Selenium is an essential micronutrient for animals and humans nutrition because it is an integral part of glutathione peroxidase, a seleno enzyme that prevents oxidative damage to body tissues11. The effect of Se in plants is not well recognized and its role in the plant metabolism is still controversial. Several studies demonstrate that at low concentrations it may exert diverse beneficial effects, including growth promoting activity12, protection against abiotic stresses, such as, low temperature13, drought stress14, aluminium toxicity15, arsenic toxicity16 and salt stress17. Looking to the mitigating effects of Se against heavy metals, approach of Se-fertilization method has been used against cadmium18. An elevated level of Se is toxic to most plants, due to its non-specific incorporation into sulphur of amino acids. Seleno-amino acids incorporated into protein cause replacement of S-S bonds by the less stable Se-Se bonds, thus change the biological activity of proteins19. On the basis of the food chain, plants collect Se from the soil and provide it to higher trophic levels. Using this principle, plants have been used to remove Se from natural or polluted Se-rich areas by the process called phytoremediation and also as a food source to alleviate Se deficiency in humans or animals by bio fortification20. Decrease in total chlorophylls and ALA contents by arsenic has been reported in greening maize leaf segments21. However, the effect of Se on δ-ALA synthesis has not been worked out. This investigation will be helpful in understanding the mechanistic details of the toxic effect of Se on a vital physiological process, chlorophyll biosynthesis in maize leaves and further in developing Se resistant crops. The present study was carried out to investigate the effect of Se on δ-Aminolevulinic acid synthesis, a key regulatory step in chlorophyll biosynthesis, in etiolated maize leaf segments during greening.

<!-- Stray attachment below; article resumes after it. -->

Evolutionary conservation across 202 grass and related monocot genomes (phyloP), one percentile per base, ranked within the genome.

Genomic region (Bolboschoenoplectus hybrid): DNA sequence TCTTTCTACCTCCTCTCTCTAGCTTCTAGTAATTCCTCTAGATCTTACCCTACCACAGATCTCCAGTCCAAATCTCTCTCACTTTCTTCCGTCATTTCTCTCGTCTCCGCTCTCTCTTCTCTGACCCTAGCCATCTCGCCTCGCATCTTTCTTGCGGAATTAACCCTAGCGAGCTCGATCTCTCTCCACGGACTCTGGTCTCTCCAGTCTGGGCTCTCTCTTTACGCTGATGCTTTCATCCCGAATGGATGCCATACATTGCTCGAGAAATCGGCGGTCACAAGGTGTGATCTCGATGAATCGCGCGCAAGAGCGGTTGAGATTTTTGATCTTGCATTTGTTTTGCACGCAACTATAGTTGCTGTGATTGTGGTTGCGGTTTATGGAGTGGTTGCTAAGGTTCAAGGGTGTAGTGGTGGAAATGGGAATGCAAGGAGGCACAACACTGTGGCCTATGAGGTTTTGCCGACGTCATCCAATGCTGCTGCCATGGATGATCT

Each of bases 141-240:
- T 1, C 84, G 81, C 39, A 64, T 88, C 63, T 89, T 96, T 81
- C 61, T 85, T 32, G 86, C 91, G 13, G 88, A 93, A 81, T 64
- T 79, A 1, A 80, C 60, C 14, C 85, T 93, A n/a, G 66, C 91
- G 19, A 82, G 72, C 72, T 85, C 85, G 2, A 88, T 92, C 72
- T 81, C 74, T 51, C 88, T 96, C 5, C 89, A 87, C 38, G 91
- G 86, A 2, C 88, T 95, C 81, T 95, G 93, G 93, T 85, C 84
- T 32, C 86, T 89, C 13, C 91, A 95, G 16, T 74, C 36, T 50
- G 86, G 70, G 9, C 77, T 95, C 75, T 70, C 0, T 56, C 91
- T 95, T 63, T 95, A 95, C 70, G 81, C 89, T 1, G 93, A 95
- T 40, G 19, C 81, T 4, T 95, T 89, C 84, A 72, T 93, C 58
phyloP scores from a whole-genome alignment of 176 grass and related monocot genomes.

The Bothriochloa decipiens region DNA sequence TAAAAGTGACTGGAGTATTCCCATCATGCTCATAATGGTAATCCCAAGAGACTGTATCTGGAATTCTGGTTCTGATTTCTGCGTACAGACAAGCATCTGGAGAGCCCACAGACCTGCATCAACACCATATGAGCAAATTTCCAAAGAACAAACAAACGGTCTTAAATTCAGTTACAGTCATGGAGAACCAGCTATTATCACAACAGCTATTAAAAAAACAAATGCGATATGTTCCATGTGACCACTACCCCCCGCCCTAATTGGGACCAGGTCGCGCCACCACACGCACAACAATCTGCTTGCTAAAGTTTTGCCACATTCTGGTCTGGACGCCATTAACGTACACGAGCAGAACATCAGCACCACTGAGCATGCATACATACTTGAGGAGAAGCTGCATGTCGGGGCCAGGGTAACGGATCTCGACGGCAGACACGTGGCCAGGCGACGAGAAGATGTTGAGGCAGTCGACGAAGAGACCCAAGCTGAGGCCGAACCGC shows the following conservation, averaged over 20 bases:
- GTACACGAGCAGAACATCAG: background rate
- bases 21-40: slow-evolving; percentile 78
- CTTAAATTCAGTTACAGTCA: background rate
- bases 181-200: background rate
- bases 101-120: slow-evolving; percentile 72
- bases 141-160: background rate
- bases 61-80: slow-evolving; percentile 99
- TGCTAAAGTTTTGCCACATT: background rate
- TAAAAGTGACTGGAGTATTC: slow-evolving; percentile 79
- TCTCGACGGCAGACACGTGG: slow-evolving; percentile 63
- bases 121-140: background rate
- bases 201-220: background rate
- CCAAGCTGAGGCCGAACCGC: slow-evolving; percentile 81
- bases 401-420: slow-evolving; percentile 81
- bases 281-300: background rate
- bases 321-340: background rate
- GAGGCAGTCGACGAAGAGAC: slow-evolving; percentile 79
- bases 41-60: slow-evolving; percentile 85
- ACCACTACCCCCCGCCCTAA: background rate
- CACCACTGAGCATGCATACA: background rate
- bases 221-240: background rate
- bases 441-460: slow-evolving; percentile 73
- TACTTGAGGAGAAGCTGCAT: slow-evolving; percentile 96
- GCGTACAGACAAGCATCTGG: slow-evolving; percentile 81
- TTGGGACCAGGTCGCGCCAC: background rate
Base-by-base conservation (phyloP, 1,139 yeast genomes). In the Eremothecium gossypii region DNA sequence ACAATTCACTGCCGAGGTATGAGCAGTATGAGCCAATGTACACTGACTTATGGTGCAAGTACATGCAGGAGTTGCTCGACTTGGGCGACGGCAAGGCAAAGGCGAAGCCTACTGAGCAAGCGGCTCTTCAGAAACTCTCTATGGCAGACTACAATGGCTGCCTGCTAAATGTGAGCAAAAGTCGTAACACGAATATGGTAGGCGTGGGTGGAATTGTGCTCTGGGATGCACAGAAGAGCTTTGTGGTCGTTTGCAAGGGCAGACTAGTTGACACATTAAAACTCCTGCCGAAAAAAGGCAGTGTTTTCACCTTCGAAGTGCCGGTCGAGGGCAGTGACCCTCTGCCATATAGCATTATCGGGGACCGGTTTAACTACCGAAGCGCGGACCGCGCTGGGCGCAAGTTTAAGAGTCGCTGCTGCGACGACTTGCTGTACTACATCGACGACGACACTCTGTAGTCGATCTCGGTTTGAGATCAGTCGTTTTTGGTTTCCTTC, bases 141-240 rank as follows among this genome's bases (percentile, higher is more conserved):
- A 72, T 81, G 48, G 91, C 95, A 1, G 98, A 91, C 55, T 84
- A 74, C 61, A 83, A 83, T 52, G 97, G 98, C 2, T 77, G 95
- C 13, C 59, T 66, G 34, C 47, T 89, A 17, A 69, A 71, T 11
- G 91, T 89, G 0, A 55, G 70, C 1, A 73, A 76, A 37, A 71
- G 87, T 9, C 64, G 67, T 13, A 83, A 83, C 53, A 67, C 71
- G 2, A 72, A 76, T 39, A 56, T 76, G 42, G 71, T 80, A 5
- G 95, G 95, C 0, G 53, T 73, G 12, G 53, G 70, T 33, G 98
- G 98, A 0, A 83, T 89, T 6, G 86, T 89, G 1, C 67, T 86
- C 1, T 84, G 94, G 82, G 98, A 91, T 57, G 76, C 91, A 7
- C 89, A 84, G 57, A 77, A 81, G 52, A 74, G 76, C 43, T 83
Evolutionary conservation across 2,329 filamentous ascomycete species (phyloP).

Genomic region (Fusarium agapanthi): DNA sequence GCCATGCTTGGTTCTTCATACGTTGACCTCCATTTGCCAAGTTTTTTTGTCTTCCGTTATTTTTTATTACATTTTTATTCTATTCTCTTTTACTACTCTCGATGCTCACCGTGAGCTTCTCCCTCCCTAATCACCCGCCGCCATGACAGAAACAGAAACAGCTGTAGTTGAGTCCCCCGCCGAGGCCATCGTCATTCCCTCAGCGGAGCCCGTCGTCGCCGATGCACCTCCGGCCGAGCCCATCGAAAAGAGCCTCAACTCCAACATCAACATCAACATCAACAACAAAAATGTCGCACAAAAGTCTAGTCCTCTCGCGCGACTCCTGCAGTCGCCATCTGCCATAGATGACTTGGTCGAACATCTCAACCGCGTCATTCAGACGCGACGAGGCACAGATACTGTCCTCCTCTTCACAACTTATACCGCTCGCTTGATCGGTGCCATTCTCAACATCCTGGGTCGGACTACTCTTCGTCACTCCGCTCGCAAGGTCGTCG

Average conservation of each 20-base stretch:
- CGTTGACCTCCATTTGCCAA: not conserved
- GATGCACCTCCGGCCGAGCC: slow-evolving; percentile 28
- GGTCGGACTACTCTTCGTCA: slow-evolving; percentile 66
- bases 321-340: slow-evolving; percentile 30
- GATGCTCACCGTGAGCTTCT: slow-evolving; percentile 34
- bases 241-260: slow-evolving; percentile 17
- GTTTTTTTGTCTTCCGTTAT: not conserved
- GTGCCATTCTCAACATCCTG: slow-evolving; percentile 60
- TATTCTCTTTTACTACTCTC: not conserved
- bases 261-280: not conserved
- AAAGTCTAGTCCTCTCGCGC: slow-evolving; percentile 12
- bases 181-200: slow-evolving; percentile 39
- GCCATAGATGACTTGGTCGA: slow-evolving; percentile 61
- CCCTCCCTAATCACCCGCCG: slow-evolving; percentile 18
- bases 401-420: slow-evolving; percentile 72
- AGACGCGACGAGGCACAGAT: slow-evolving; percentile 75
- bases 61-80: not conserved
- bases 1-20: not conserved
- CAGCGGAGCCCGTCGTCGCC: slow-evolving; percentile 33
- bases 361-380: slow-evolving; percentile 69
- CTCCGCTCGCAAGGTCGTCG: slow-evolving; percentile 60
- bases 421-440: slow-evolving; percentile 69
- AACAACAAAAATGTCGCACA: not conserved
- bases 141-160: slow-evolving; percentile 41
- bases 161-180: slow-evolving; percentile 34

MATERIALS AND METHODS

This investigation was performed as factorial experiment under Completely Randomized Design (CRD) with six replications during 2015-16 at School of Biochemistry, Devi Ahilya University, Indore. All the chemicals and solutions used in the study were of analytical grade.